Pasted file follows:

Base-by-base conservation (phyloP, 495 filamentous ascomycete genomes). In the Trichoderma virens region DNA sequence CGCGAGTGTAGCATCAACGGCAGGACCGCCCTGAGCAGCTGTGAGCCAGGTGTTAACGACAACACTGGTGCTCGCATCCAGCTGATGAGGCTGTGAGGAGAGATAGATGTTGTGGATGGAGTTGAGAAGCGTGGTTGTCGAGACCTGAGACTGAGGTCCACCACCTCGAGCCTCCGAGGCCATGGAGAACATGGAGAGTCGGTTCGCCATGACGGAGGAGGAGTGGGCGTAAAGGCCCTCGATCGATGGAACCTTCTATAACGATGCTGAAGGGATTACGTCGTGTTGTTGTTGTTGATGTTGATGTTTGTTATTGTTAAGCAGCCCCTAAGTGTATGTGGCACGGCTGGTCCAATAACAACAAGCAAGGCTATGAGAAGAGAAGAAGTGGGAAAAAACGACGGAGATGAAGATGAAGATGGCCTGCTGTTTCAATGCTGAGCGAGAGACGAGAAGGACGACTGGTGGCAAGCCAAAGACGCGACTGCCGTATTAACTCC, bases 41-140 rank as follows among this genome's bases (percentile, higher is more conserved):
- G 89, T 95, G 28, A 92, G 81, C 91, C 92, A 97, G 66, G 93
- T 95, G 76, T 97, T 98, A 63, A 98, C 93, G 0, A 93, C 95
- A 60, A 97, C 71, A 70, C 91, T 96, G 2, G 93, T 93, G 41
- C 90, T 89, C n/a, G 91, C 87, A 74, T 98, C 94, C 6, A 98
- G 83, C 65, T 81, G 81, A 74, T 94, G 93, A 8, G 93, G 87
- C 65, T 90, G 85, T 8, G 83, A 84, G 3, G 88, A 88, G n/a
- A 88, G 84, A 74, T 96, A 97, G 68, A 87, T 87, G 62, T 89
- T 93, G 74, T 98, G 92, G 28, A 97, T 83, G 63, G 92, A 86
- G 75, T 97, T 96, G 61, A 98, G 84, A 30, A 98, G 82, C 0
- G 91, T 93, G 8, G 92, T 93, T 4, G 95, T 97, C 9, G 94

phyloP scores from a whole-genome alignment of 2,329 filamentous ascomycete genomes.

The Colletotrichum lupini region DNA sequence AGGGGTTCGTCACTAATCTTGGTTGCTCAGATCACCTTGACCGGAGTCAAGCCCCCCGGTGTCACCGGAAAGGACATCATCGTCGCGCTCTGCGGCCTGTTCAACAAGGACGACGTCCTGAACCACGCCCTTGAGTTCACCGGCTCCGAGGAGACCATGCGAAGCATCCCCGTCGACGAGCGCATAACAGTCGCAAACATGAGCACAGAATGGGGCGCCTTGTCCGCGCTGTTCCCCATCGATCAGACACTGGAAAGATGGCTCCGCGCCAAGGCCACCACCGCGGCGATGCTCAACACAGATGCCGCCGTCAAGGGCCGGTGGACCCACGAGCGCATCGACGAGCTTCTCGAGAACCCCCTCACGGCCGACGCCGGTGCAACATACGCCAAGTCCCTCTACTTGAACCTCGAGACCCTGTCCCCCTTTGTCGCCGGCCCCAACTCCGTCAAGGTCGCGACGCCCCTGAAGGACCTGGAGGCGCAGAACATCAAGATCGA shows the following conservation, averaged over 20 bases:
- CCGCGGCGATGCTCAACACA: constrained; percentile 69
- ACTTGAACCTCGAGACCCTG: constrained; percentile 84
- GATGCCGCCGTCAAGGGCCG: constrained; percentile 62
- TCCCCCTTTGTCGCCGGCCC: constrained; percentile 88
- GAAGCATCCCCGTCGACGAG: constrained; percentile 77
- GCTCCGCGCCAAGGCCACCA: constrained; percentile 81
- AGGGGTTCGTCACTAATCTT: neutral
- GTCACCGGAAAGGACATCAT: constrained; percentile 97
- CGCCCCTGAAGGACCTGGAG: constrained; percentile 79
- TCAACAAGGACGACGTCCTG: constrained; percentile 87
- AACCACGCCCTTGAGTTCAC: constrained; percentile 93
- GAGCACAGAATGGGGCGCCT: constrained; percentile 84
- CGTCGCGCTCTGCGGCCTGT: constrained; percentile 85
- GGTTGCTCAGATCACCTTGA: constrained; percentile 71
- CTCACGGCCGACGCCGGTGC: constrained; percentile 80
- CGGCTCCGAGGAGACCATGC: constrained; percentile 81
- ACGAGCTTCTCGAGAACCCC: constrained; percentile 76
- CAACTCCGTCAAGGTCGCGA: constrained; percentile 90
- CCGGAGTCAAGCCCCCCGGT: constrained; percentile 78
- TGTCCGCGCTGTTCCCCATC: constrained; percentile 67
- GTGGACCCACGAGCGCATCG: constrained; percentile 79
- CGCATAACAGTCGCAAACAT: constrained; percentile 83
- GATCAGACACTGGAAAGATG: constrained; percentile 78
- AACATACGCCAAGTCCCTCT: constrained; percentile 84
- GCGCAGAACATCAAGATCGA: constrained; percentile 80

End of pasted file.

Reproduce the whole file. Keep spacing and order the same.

Base-by-base conservation (phyloP, 495 filamentous ascomycete genomes). In the Trichoderma virens region DNA sequence CGCGAGTGTAGCATCAACGGCAGGACCGCCCTGAGCAGCTGTGAGCCAGGTGTTAACGACAACACTGGTGCTCGCATCCAGCTGATGAGGCTGTGAGGAGAGATAGATGTTGTGGATGGAGTTGAGAAGCGTGGTTGTCGAGACCTGAGACTGAGGTCCACCACCTCGAGCCTCCGAGGCCATGGAGAACATGGAGAGTCGGTTCGCCATGACGGAGGAGGAGTGGGCGTAAAGGCCCTCGATCGATGGAACCTTCTATAACGATGCTGAAGGGATTACGTCGTGTTGTTGTTGTTGATGTTGATGTTTGTTATTGTTAAGCAGCCCCTAAGTGTATGTGGCACGGCTGGTCCAATAACAACAAGCAAGGCTATGAGAAGAGAAGAAGTGGGAAAAAACGACGGAGATGAAGATGAAGATGGCCTGCTGTTTCAATGCTGAGCGAGAGACGAGAAGGACGACTGGTGGCAAGCCAAAGACGCGACTGCCGTATTAACTCC, bases 41-140 rank as follows among this genome's bases (percentile, higher is more conserved):
- G 89, T 95, G 28, A 92, G 81, C 91, C 92, A 97, G 66, G 93
- T 95, G 76, T 97, T 98, A 63, A 98, C 93, G 0, A 93, C 95
- A 60, A 97, C 71, A 70, C 91, T 96, G 2, G 93, T 93, G 41
- C 90, T 89, C n/a, G 91, C 87, A 74, T 98, C 94, C 6, A 98
- G 83, C 65, T 81, G 81, A 74, T 94, G 93, A 8, G 93, G 87
- C 65, T 90, G 85, T 8, G 83, A 84, G 3, G 88, A 88, G n/a
- A 88, G 84, A 74, T 96, A 97, G 68, A 87, T 87, G 62, T 89
- T 93, G 74, T 98, G 92, G 28, A 97, T 83, G 63, G 92, A 86
- G 75, T 97, T 96, G 61, A 98, G 84, A 30, A 98, G 82, C 0
- G 91, T 93, G 8, G 92, T 93, T 4, G 95, T 97, C 9, G 94

phyloP scores from a whole-genome alignment of 2,329 filamentous ascomycete genomes.

The Colletotrichum lupini region DNA sequence AGGGGTTCGTCACTAATCTTGGTTGCTCAGATCACCTTGACCGGAGTCAAGCCCCCCGGTGTCACCGGAAAGGACATCATCGTCGCGCTCTGCGGCCTGTTCAACAAGGACGACGTCCTGAACCACGCCCTTGAGTTCACCGGCTCCGAGGAGACCATGCGAAGCATCCCCGTCGACGAGCGCATAACAGTCGCAAACATGAGCACAGAATGGGGCGCCTTGTCCGCGCTGTTCCCCATCGATCAGACACTGGAAAGATGGCTCCGCGCCAAGGCCACCACCGCGGCGATGCTCAACACAGATGCCGCCGTCAAGGGCCGGTGGACCCACGAGCGCATCGACGAGCTTCTCGAGAACCCCCTCACGGCCGACGCCGGTGCAACATACGCCAAGTCCCTCTACTTGAACCTCGAGACCCTGTCCCCCTTTGTCGCCGGCCCCAACTCCGTCAAGGTCGCGACGCCCCTGAAGGACCTGGAGGCGCAGAACATCAAGATCGA shows the following conservation, averaged over 20 bases:
- CCGCGGCGATGCTCAACACA: constrained; percentile 69
- ACTTGAACCTCGAGACCCTG: constrained; percentile 84
- GATGCCGCCGTCAAGGGCCG: constrained; percentile 62
- TCCCCCTTTGTCGCCGGCCC: constrained; percentile 88
- GAAGCATCCCCGTCGACGAG: constrained; percentile 77
- GCTCCGCGCCAAGGCCACCA: constrained; percentile 81
- AGGGGTTCGTCACTAATCTT: neutral
- GTCACCGGAAAGGACATCAT: constrained; percentile 97
- CGCCCCTGAAGGACCTGGAG: constrained; percentile 79
- TCAACAAGGACGACGTCCTG: constrained; percentile 87
- AACCACGCCCTTGAGTTCAC: constrained; percentile 93
- GAGCACAGAATGGGGCGCCT: constrained; percentile 84
- CGTCGCGCTCTGCGGCCTGT: constrained; percentile 85
- GGTTGCTCAGATCACCTTGA: constrained; percentile 71
- CTCACGGCCGACGCCGGTGC: constrained; percentile 80
- CGGCTCCGAGGAGACCATGC: constrained; percentile 81
- ACGAGCTTCTCGAGAACCCC: constrained; percentile 76
- CAACTCCGTCAAGGTCGCGA: constrained; percentile 90
- CCGGAGTCAAGCCCCCCGGT: constrained; percentile 78
- TGTCCGCGCTGTTCCCCATC: constrained; percentile 67
- GTGGACCCACGAGCGCATCG: constrained; percentile 79
- CGCATAACAGTCGCAAACAT: constrained; percentile 83
- GATCAGACACTGGAAAGATG: constrained; percentile 78
- AACATACGCCAAGTCCCTCT: constrained; percentile 84
- GCGCAGAACATCAAGATCGA: constrained; percentile 80